So in this respect Nicola Sturgeon has spoken well to remind us, not just of our past global reach but what a global outlook now offers us. We have a greater mission than ever Brussels could imagine. Brexit may well be full of uncertainties and unknowns. But one positive benefit will be the freedom to negotiate our own trade and investment relationships with countries round the world. No-one would deny that such freedom is challenging. But it is much truer to the spirit of who Scots are, what we were in the past and what lies ahead of us to achieve.
Much of this world view is to be found in the previous writings of nationalists and was evident in the book Global Scots by Kenny MacAskill and Henry McLeish. It set out a revealing tableau of diverse Scots abroad, how they feel their home country helped shape them, the motivations they had for moving away and the perspectives that distance has lent them of the land they left behind.
Scottish Development International continues to promote Scotland round the world – we are too apt to forget that our exports to the rest of the world at £16.4 billion or 21 per cent of the total are greater than those to the EU- £12.3bn or 16 per cent.
However, the problem with the more familiar Nicola Sturgeon Mark 1 – incessant, hectoring critic of Brexit and agitator for a second referendum – is that domestic policy issues have been treated as of secondary importance. And nowhere is this more true than in the stewardship of the economy at home.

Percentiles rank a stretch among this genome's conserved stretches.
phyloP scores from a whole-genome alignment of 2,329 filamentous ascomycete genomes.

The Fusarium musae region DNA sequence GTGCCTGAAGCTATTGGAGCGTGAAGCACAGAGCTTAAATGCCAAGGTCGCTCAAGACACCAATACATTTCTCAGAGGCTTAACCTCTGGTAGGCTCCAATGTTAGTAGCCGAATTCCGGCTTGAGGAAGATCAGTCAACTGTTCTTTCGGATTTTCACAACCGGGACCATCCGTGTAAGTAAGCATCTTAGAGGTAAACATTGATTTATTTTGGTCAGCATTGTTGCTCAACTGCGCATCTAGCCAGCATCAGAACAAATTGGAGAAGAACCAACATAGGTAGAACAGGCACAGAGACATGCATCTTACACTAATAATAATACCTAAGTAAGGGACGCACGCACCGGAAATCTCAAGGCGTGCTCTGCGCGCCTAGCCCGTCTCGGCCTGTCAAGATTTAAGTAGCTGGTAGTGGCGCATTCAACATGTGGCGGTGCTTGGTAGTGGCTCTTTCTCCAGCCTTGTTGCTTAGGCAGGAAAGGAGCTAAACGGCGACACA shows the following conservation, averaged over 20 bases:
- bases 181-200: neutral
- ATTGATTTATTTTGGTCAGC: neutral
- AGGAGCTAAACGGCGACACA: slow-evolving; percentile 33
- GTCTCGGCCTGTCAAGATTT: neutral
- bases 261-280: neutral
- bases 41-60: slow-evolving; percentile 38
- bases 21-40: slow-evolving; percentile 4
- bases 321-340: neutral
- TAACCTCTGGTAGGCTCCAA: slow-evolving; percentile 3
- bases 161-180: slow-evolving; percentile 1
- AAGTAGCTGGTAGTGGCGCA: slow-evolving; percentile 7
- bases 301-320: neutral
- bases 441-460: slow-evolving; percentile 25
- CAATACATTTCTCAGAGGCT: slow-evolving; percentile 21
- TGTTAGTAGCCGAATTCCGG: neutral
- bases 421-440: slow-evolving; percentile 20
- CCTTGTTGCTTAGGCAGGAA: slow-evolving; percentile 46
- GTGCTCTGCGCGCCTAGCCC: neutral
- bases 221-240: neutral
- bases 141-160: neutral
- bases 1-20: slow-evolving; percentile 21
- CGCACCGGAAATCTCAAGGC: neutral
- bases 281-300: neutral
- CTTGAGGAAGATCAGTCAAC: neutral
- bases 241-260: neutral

Continual uncertainty created by demands for a second independence referendum combined with concerns over business rate rises and the cost pressures on business are now taking their toll. Official figures out yesterday showed that Scotland’s economy contracted by 0.2 per cent during the fourth quarter last year and that over the whole of 2016, Scottish GDP grew by just 0.4 per cent – compared to growth across the UK of 1.8 per cent.
The collapse of the oil price and its impact on North Sea exploration and development activity have been a big factor. But as the Federation of Small Businesses points out, the cost of employment also went up substantially last year – with the impact of pension auto-enrolment and big increases to the national living wage having a substantial impact on Scotland’s large service sector. Says FSB Scotland convenor Andy Willox, “If Scotland is to avoid recession, we need to see action from governments in Edinburgh and London to boost local firms.”
According to economist John Mclaren, the underlying health of the Scottish economy weakened in 2016 with the ‘Active Economy’ contracting by 0.6 per cent. Since the end of 2013 the ‘Active Economy’ measure - which excludes the more erratic and more difficult to measure elements of GDP to concentrate on activities based around manufacturing and private sector (non-financial) services - has grown by just under 2 per cent in Scotland, compared to over 13 per cent for the UK. “If such a relatively slower growth is maintained”, he warns, “it will have significant budgetary implications for a Scottish Government with Income Tax powers or under full independence. In particular, it highlights the potential Budget losses relative to what would have been the case under the Barnett formula” So much for waking up and thinking I was in paradise.